17.8.2021Ford torture-tests the Mustang Mach-E in durability display
Ford has been putting its 118 years of experience in vehicle-torture testing to use in a bid to demonstrate just how durable electric vehicles can be. From extreme car washes and power sprayers to robotic butts and sharp gravel roads, a team of Ford engineers put the Ford Mustang Mach-E through torture tests designed to stress it beyond typical consumer use.
According to a survey conducted by global research and analytics consultancy PSB in June 2019, around 13 per cent of Europeans were unsure if electric vehicles can get wet while being driven in the rain – much less be able to go through a full car wash.
In response to some of the findings of the survey - which covered 3,000 people across Europe, USA and China - Ford subjected the Mustang Mach-E to 60 passes through a brutal, suds-free automatic conveyor wash complete with sprayers, brushes, and dryers: the equivalent of a wash every two weeks for more than two years.
To help test against leaks and other exterior damage that could be caused by water, the team blasted the door frames, trim, cowling, badges, headlamps, taillamps and adhesives of the Mustang Mach-E with a high-pressure water sprayer. The sprayer is capable of pressures up to 1,700 PSI and a temperature of 60 degrees Celsius and is sprayed at a distance of about one foot away from the vehicle’s exterior. That kind of pressure can remove oil stains from driveways when used with detergents.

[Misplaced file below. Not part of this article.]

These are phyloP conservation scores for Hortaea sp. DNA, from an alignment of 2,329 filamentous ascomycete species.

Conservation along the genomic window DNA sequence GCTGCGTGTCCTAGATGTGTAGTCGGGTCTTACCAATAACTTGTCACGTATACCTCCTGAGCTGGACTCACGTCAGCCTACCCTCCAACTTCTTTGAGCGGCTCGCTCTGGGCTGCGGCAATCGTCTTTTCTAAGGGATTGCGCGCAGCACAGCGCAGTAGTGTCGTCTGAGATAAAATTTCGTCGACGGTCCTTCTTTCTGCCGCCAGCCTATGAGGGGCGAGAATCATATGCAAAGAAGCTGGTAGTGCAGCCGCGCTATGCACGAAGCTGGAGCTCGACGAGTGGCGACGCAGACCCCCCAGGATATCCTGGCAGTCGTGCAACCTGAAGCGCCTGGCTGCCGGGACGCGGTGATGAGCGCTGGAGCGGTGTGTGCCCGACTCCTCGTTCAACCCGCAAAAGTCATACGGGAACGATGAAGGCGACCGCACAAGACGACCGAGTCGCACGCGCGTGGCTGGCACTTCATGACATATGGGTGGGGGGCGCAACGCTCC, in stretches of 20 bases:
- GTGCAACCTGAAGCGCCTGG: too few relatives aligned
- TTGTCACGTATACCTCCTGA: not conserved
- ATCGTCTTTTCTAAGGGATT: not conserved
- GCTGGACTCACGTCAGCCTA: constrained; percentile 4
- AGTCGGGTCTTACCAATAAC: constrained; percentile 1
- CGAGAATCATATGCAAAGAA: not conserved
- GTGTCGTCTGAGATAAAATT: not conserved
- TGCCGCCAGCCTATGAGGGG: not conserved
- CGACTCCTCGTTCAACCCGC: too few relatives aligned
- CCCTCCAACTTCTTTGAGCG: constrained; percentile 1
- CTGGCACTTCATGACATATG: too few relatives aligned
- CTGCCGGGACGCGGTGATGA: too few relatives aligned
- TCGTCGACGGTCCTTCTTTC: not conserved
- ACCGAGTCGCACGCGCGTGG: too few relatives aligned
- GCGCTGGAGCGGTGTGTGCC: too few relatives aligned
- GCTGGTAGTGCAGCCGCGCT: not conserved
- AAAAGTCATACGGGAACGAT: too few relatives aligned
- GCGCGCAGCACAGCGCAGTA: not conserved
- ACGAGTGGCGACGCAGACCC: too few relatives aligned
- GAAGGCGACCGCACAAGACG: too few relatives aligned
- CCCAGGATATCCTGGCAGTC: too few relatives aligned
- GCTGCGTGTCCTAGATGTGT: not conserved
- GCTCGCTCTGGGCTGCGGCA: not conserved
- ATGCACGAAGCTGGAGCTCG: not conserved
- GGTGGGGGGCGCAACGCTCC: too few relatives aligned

Ford tested for just about anything customers might subject their seats to. Ford engineers studied varying weight loads on the seats using a wide range of human body types. The team did so by programming a robotic “butt” form , or “robutt”, to simulate a person getting in and out of their Mustang Mach-E – at least 25,000 times.
They also extensively tested the vehicle’s ActiveX seating material to withstand daily use and abuse. This included chemical testing to help ensure products like hand sanitizer do not deteriorate the material, abrasion testing to ensure the finish stays put after simulating a 10-year use cycle, and flexing the seating material 100,000 times to assess its resistance to cracking.
Ford engineers also subjected the Mustang Mach-E to 300 miles of stone-chip testing on gravel roads to evaluate damage caused to body paint by small rocks and cinder. Ford used two different grades of gravel stones to test as professional drivers fishtailed Mustang Mach-E over a miles-long stretch of scattered gravel on pavement at 60 mph nearly 200 times.
Once the first test was completed, the team then swapped the gravel for an even sharper grade of stone and repeated the test all over again.
“Electric vehicles shouldn’t be limited to nicely paved city streets and suburbia. We tested Mustang Mach-E so that customers can confidently live on or adventure down gravel roads and not worry about their paint easily chipping,” said Donna Dickson, chief programme engineer, Mustang Mach-E.
“We have gone to great lengths to subject Mustang Mach-E to extreme tests – stressing it much more than a typical consumer would – to help ensure it is ready to face the rigor of the open road.”